Usually when we think of ukuleles we conjure up the warm beaches of Hawaii, not the grey expanse of the United Kingdom. However, the Ukulele Orchestra of Great Britain makes us rethink our assumptions about the small stringed instruments and the people who often play them.
“The ukulele is much more of a cult thing now [and] people say it comes in waves," orchestra member George Hinchliffe said in a phone interview with The Huffington Post. “It’s the biggest wave now, all over the world.”
Tonight, the Ukulele Orchestra of Great Britain returns to Carnegie Hall to perform their hits. Some of their most popular include Nirvana's “Smells Like Teen Spirit,” The Talking Heads' “Psycho Killer,” and even the soundtrack to “The Good, The Bad, and The Ugly” (which has garnered more than two million hits on YouTube). Founded in 1985 by, as Hinchliffe notes, “a couple of friends who decided to do a show at a local pub," the Uke’s have since expanded to eight musicians. The octet boldly reinvents classic songs with humor and a devotion to the craft; as a result, their influence is steadily growing.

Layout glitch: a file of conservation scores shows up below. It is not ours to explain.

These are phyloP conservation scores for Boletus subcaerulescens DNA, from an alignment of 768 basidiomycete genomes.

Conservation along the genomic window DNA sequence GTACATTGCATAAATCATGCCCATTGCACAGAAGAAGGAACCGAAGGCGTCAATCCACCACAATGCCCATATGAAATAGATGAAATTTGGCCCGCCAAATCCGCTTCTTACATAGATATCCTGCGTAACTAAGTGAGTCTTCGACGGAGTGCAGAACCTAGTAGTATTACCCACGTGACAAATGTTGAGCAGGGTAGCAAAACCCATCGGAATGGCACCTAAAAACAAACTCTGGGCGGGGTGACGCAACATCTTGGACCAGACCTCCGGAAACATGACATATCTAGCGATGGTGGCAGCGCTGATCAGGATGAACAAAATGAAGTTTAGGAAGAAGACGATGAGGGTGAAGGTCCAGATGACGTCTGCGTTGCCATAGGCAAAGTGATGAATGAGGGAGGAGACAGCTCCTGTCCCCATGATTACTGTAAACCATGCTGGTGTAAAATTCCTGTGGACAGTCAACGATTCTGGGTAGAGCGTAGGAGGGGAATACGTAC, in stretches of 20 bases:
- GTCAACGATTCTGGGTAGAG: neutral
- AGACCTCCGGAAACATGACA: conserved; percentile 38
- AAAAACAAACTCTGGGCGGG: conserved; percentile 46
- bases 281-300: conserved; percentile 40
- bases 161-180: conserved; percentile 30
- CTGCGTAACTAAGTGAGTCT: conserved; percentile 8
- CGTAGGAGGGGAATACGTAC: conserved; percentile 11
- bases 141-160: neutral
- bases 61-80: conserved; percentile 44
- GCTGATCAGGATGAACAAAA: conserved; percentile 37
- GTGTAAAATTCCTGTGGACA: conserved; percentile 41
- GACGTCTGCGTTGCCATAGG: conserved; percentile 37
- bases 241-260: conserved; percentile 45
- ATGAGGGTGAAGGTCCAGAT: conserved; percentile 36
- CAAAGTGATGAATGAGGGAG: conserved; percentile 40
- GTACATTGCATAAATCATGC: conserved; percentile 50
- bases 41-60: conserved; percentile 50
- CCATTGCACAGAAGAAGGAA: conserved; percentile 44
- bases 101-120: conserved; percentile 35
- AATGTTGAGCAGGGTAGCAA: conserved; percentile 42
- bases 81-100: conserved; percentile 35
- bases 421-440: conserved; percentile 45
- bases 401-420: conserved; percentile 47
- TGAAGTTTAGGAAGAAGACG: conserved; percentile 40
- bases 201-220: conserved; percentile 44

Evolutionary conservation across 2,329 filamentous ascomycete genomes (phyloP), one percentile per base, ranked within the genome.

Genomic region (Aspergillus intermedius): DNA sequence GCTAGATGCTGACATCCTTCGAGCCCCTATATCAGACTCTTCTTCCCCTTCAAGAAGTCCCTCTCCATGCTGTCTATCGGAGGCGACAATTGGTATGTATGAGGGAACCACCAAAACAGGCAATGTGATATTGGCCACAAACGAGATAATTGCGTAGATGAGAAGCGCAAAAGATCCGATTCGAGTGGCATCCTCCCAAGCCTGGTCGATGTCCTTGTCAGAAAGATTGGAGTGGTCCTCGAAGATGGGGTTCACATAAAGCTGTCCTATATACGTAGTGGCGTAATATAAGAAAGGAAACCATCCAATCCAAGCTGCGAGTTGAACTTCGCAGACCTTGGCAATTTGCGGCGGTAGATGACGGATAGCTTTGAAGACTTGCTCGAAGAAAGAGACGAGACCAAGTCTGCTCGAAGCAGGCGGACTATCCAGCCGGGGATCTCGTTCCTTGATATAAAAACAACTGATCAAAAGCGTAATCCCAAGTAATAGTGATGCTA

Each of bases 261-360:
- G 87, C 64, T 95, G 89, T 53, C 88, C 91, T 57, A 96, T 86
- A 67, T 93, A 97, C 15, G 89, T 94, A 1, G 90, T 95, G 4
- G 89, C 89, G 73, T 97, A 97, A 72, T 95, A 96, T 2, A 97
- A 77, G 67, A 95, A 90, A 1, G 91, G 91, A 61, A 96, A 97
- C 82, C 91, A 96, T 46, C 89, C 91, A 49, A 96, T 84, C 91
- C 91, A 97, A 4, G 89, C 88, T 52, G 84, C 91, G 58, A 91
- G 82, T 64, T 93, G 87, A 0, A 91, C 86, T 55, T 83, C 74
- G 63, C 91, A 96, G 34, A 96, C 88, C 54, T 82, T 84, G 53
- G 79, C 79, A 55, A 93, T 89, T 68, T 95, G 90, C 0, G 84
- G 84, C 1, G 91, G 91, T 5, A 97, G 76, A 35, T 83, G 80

Fans include Warren Buffett and other cultural luminaries. However, Hinchliffe said the cult fanbase spans all borders. “We’ve got a good word of mouth,” he boasted during our interview. The Ukes are a force to be reckoned with, no doubt. A new album is set to be released this fall and a documentary was just completed about their tour of Australia titled, "The Ukes Down Under."
Be sure to take a look through our video slideshow of their performances below. What do you think, readers? Are you a fan?
Correction: In an earlier version of this article, we mistakenly stated the documentary was in production. In fact, it has been completed, and is now available. We regret the error.